Constituency Profile: David Simpson (DUP) holds on to Upper Bann seat
DAVID Simpson said it was "plain to be seen" the support he had received from non-DUP voters as he romped to victory in Upper Bann.
He comfortably held his Westminster seat with a tally of 22,317 votes - almost 7,000 more than his 2015 result.
There had been fears among unionists that a split vote between the DUP and UUP would allow Sinn Féin's John O'Dowd to push for a surprise seat.
But the threat proved unfounded.
For a full list of results click here.
Regarded as one of the north's safest unionist seats, the Ulster Unionist Party saw their vote plummet in Upper Bann with candidate Doug Beattie securing only 7,900 votes, well down from Jo-Anne Dobson's 2015 total of 13,166.
Fresh from his Assembly success, winning the only UUP seat in Upper Bann, Mr Beattie had been touted as a potential future leader of the party and hopes were high he would cut into the DUP vote.
But it was clear from early on in the counting that he faced a tough challenge.
A clearly disappointed Mr Beattie told his supporters: "When you fail then it’s up to you to take responsibility, and therefore responsibility lies with me".
Earlier in the evening, he issued a warning to the Conservative Party about relying on the DUP.
"I would say, if they rely on the DUP they are relying on a party that won't allow same sex marriage," he said.
But in his victory speech, Mr Simpson said it was clear he had received votes from supporters of other parties and it would not be taken for granted.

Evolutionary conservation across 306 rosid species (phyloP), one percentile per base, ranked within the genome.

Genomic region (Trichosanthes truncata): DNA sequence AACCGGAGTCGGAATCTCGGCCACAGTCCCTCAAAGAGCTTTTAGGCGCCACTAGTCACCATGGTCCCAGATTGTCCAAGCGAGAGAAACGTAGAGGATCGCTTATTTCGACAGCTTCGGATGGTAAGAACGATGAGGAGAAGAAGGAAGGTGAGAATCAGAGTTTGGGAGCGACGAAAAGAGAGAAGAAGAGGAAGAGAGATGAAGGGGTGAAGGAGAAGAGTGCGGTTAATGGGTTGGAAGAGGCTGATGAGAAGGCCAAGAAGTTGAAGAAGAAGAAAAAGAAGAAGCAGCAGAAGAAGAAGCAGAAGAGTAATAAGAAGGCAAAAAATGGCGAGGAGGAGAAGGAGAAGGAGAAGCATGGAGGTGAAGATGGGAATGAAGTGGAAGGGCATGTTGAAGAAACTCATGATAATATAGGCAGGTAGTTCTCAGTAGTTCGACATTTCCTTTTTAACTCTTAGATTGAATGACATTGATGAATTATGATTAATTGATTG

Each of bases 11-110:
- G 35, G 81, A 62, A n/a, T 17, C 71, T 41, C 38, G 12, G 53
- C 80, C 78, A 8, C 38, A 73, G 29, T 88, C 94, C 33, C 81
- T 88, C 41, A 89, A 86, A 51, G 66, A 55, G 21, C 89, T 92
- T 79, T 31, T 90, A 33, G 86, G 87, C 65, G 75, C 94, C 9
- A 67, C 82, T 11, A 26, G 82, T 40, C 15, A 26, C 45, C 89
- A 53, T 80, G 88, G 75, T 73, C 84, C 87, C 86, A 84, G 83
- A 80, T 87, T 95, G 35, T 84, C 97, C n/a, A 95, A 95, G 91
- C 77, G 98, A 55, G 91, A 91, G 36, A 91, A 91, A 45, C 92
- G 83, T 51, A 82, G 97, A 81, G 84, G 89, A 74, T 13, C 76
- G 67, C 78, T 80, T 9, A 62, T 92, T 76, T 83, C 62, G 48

"With the strength of the vote that we have received today we certainly have received votes from other parties," he said.
"That will not be taken for granted and we thank them very much indeed for what they have done today.
Sinn Féin were buoyant in defeat, with its candidate John O'Dowd securing 14,325 votes - an increase on the 2015 total of 11,593.
Mr O'Dowd said he was delighted Sinn Féin was "now the second largest party in Upper Bann with a massive mandate for change" having elevated its support since the 2015 Westminster election.
He also promised there would be a lot of difficult talking over the next couple of weeks to try to restore the devolved institutions.
The SDLP candidate Declan McAlinden faced overwhelming odds to make much of a dent in unionist and Sinn Féin voting.
He secured almost 4,400 votes, a similar party performance as last time, while Alliance's Tar Doyle polled 2,319 votes.